Preparing for the unknown

As if a pandemic wasn’t enough, the extreme weather events are increasing yearly with more vigor and severity. Outside water, perhaps, electricity was the single most important asset customers had during these difficult times. To help minimize energy disruptions, many utilities are melding artificial intelligence with their outage and workforce management systems to predict future outages and preparing for any situation to help ensure services can be restored to customers as quickly as possible. This is critical for several reasons. The first being that by enabling outage management with storm prediction capabilities, utilities can begin to see where the most damage may occur and have crews at the ready. The sooner the crews can get to work, the sooner they can mitigate outages for customers.

It also allows utilities to better understand how long outages may last, enabling proactive communication that lessens customer anxiety and reduces incoming calls that can overload call centers. For example, Con Edison created a unique customer-journey mapping tool as part of its outage management experience that ingests real-time customer text communication data and monitors and responds to customers – keeping customers informed and engaged. While this level of communication has been seen as a nicety, it may soon become a requirement. States like New York are proposing heavy fines for utilities that don’t communicate often and accurately with customers during these outage events.

For utilities, managing the barrage of everything from a health crisis, to extreme wind, fires and storms requires a new digital strategy for customer engagement, one that enables real-time, flexible programs and messaging. The positive impact of the confluence of several horrible, no good, very bad events in 2020 is that customers have shown an increased appetite for working with their utility to navigate and adapt to the “new normal.” Utilities have a rare opportunity to capitalize on this opening to rethink how they engage customers and realize the vision of a clean, flexible customer-centric grid. 

And as for 2020, as the book says, “I hope you sit on a tack.”

Paul McDonald's picture

Thank Paul for the Post!

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Discussions

Matt Chester's picture
Matt Chester on Sep 25, 2020 9:29 pm GMT

A poll of hundreds of utility customers in the U.S. in April found they actually wanted more information from their utility provider. 

Hoping this is the beginning of a trend-- an engaged customer base is one that is more readily able to play partner to utility (load management? V2G? more efficiency opportunities-- lots of possibilities!)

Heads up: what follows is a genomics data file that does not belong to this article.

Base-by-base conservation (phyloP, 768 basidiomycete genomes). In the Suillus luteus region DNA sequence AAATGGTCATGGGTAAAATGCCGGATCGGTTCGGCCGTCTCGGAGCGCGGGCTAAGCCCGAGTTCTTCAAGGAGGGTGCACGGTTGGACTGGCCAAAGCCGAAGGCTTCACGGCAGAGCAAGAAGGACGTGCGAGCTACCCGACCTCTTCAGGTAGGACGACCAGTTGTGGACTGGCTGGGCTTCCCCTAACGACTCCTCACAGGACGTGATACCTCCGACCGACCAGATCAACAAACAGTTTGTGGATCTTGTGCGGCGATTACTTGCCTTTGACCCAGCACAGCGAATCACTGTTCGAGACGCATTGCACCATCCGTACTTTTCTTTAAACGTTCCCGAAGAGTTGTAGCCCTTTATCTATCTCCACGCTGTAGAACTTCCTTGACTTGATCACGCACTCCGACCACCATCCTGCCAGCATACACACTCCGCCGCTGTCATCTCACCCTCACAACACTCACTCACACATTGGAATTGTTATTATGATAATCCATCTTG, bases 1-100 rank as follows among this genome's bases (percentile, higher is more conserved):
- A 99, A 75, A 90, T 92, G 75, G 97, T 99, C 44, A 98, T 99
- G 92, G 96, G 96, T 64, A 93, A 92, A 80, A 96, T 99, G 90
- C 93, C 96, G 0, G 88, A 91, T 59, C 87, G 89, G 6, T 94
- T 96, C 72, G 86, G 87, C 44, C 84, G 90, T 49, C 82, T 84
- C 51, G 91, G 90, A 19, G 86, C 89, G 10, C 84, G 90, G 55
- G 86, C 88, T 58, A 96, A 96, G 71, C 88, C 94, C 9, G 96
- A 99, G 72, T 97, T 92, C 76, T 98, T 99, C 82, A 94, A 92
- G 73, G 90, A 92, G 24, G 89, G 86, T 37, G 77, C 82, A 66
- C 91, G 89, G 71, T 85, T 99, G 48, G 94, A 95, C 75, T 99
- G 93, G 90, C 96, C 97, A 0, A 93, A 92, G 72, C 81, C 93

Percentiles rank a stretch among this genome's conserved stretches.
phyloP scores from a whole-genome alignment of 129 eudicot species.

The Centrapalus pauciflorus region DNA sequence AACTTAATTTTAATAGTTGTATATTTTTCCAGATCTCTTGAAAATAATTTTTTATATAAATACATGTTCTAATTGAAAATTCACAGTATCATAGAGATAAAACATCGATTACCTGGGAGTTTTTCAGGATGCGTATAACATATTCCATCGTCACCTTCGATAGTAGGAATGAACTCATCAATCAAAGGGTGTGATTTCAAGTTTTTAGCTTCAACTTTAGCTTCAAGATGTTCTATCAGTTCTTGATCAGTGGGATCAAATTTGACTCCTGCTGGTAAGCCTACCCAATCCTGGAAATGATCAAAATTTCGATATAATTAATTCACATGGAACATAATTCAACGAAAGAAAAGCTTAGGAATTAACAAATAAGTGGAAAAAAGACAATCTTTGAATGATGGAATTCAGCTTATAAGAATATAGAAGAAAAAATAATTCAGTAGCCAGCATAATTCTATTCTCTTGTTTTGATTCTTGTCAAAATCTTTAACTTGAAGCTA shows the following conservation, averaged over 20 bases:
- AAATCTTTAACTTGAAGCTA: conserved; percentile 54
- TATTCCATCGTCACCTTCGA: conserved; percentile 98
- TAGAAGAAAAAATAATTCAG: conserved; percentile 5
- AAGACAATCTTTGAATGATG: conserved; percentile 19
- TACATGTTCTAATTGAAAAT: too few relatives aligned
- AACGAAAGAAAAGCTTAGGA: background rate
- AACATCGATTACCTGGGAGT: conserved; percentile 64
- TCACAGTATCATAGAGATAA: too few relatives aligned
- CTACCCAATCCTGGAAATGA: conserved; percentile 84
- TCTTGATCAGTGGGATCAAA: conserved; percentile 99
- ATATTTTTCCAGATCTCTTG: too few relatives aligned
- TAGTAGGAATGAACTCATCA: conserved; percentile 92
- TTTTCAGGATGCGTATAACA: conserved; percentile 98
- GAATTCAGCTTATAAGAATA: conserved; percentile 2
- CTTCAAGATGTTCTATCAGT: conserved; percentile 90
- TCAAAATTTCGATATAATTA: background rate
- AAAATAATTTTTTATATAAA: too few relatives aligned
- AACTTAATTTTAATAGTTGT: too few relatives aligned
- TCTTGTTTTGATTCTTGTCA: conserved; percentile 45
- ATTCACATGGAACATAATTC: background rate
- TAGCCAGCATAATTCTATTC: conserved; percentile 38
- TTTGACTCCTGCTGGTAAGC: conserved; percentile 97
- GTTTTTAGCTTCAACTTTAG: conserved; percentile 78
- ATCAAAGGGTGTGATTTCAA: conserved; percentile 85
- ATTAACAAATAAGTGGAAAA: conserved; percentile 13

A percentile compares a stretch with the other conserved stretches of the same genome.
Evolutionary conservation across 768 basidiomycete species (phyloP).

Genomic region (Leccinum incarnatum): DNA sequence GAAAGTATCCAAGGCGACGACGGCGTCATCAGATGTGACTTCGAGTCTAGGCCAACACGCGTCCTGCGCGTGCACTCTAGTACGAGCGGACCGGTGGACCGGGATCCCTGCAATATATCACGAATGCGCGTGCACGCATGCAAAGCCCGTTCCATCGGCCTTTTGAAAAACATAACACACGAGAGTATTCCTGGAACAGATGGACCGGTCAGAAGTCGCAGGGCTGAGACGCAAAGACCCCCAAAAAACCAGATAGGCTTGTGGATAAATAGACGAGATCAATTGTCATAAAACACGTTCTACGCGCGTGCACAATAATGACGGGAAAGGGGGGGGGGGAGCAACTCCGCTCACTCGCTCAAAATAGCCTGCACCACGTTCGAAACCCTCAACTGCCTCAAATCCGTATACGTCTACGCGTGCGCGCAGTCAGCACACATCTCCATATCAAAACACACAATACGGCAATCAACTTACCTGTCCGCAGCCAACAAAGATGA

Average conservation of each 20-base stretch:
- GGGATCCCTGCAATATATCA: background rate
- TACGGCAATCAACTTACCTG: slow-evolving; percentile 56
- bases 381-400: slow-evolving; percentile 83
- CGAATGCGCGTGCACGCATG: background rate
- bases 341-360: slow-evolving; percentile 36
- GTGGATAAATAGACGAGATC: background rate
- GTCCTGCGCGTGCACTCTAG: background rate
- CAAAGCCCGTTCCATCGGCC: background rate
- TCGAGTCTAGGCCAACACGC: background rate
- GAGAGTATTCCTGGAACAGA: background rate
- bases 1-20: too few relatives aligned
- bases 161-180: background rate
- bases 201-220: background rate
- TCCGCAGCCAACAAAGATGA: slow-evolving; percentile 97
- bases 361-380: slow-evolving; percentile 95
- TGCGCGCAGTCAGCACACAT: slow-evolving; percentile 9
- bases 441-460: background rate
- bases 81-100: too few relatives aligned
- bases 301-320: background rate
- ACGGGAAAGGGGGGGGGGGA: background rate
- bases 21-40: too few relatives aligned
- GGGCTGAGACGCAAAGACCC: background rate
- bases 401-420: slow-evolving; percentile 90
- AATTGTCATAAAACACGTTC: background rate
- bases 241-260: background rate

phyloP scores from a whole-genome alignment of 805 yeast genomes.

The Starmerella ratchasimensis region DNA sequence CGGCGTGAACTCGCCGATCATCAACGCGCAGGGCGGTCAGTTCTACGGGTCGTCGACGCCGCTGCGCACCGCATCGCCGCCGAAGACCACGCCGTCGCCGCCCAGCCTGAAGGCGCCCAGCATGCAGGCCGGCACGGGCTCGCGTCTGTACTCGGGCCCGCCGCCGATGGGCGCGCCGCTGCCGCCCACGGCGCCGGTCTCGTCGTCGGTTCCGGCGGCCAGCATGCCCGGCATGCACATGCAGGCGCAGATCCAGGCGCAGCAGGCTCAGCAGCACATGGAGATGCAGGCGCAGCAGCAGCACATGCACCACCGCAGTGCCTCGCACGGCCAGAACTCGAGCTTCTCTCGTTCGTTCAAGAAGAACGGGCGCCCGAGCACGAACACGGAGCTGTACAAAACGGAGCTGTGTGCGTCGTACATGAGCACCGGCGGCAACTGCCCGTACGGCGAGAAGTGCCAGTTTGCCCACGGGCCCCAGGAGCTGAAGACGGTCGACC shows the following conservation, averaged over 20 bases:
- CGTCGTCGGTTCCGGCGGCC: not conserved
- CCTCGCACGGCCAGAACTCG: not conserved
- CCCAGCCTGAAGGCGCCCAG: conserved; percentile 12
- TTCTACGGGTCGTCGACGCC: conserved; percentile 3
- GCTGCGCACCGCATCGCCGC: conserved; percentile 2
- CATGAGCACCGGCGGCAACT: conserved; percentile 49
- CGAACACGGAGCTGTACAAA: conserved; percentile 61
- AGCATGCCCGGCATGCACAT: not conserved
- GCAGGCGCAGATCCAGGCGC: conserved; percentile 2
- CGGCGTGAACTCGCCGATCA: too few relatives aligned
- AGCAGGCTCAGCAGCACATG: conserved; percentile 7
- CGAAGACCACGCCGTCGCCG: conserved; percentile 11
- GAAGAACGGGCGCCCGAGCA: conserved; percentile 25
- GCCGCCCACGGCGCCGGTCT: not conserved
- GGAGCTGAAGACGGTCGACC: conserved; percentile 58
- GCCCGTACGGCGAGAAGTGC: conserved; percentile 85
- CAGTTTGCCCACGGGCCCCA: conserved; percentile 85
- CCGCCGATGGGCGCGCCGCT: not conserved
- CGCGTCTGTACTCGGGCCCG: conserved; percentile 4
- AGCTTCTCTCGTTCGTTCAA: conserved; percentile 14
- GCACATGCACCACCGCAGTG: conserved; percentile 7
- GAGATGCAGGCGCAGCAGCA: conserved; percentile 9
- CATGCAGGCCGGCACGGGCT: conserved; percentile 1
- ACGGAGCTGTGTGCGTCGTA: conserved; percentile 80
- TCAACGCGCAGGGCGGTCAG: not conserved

Linda Stevens's picture
Linda Stevens on Sep 28, 2020 4:38 pm GMT

Excellent article! I am a PG&E customer and get so frustrated with the lack of information and honesty. My take-away from my experience is that communicating with customers (including ads, fliers, etc.) need to be honest and forthright. Customers want their utilities to succeed. Listen to them, not your legal team when communicating.

Jim Stack's picture
Jim Stack on Sep 29, 2020 1:09 am GMT

Great comment Linda. Customers wantvto do things to help the overall GRID if given the facts. It's all about education.

In the Phoenix AZ area in 2004 there were 2 transformers that blew. It took 1 to 2 months to get replacements. Customers were asked to reduce and shift loads to off peak. They did with no payback they wanted to help. It was a great time all working together. 

Peter Key's picture
Peter Key on Oct 8, 2020 3:46 pm GMT

Back in March, when it was becoming evident that the pandemic was not going to just disappear, I wondered if electric utilities should take advantage of the fact that millions of suddenly housebound Americans had more time on their hands than they knew what to do with by trying to get their customers to become more active power consumers. I talked to a couple of people with firms that consult with utilities and they said that probably wasn't a good idea. One said the people who benefit the most from variable rate plans and the like usually are already enrolled in them, so the type of efforts I was thinking of weren't necessary. The other said that, before they do anything else, utilities should concentrate on making sure that their customers who need help with their bills are in programs that provide it to them and the way to do that is to heavily promote those programs, even if that means promoting apps and interactive plans less than they'd like.

I've never revisited the subject, but I think what has happened since I wrote that post is that, as Paul says, many bad events in many places have made lots of utility customers much more ready and willing to spend time interacting with their power providers than they were when the year started. Utilities that are well-positioned to take advantage of that are going to be able to significantly boost their customers' views of them. Utilities that aren't need to get up to speed quickly before lawmakers and regulators force them to.